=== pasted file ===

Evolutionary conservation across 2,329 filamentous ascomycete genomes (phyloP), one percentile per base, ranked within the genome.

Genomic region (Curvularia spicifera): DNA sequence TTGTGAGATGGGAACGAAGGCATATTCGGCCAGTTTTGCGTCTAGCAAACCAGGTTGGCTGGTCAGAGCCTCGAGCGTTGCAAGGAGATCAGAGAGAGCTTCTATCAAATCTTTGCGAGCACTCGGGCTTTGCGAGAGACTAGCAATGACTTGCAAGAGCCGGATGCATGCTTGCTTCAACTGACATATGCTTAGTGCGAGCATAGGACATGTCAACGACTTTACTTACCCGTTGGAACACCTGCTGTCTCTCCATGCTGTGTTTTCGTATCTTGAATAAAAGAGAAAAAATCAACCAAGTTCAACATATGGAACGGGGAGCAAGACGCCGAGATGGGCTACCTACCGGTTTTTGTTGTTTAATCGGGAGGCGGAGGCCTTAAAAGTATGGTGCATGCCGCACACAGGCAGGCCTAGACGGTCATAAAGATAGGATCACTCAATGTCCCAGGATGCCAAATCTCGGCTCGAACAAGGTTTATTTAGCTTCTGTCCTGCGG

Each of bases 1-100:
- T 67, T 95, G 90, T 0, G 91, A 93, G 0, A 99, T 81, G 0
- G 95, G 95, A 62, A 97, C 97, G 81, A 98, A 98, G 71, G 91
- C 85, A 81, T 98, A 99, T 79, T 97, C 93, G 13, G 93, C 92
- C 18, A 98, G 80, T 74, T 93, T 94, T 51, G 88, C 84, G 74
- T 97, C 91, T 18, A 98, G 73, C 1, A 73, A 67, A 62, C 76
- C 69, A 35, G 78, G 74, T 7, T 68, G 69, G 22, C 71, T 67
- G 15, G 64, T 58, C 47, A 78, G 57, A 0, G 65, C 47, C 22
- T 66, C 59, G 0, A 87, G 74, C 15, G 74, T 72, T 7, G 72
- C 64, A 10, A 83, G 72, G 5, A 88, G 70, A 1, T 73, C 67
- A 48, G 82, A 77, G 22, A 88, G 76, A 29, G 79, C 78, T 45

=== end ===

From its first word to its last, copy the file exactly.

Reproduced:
Evolutionary conservation across 2,329 filamentous ascomycete genomes (phyloP), one percentile per base, ranked within the genome.

Genomic region (Curvularia spicifera): DNA sequence TTGTGAGATGGGAACGAAGGCATATTCGGCCAGTTTTGCGTCTAGCAAACCAGGTTGGCTGGTCAGAGCCTCGAGCGTTGCAAGGAGATCAGAGAGAGCTTCTATCAAATCTTTGCGAGCACTCGGGCTTTGCGAGAGACTAGCAATGACTTGCAAGAGCCGGATGCATGCTTGCTTCAACTGACATATGCTTAGTGCGAGCATAGGACATGTCAACGACTTTACTTACCCGTTGGAACACCTGCTGTCTCTCCATGCTGTGTTTTCGTATCTTGAATAAAAGAGAAAAAATCAACCAAGTTCAACATATGGAACGGGGAGCAAGACGCCGAGATGGGCTACCTACCGGTTTTTGTTGTTTAATCGGGAGGCGGAGGCCTTAAAAGTATGGTGCATGCCGCACACAGGCAGGCCTAGACGGTCATAAAGATAGGATCACTCAATGTCCCAGGATGCCAAATCTCGGCTCGAACAAGGTTTATTTAGCTTCTGTCCTGCGG

Each of bases 1-100:
- T 67, T 95, G 90, T 0, G 91, A 93, G 0, A 99, T 81, G 0
- G 95, G 95, A 62, A 97, C 97, G 81, A 98, A 98, G 71, G 91
- C 85, A 81, T 98, A 99, T 79, T 97, C 93, G 13, G 93, C 92
- C 18, A 98, G 80, T 74, T 93, T 94, T 51, G 88, C 84, G 74
- T 97, C 91, T 18, A 98, G 73, C 1, A 73, A 67, A 62, C 76
- C 69, A 35, G 78, G 74, T 7, T 68, G 69, G 22, C 71, T 67
- G 15, G 64, T 58, C 47, A 78, G 57, A 0, G 65, C 47, C 22
- T 66, C 59, G 0, A 87, G 74, C 15, G 74, T 72, T 7, G 72
- C 64, A 10, A 83, G 72, G 5, A 88, G 70, A 1, T 73, C 67
- A 48, G 82, A 77, G 22, A 88, G 76, A 29, G 79, C 78, T 45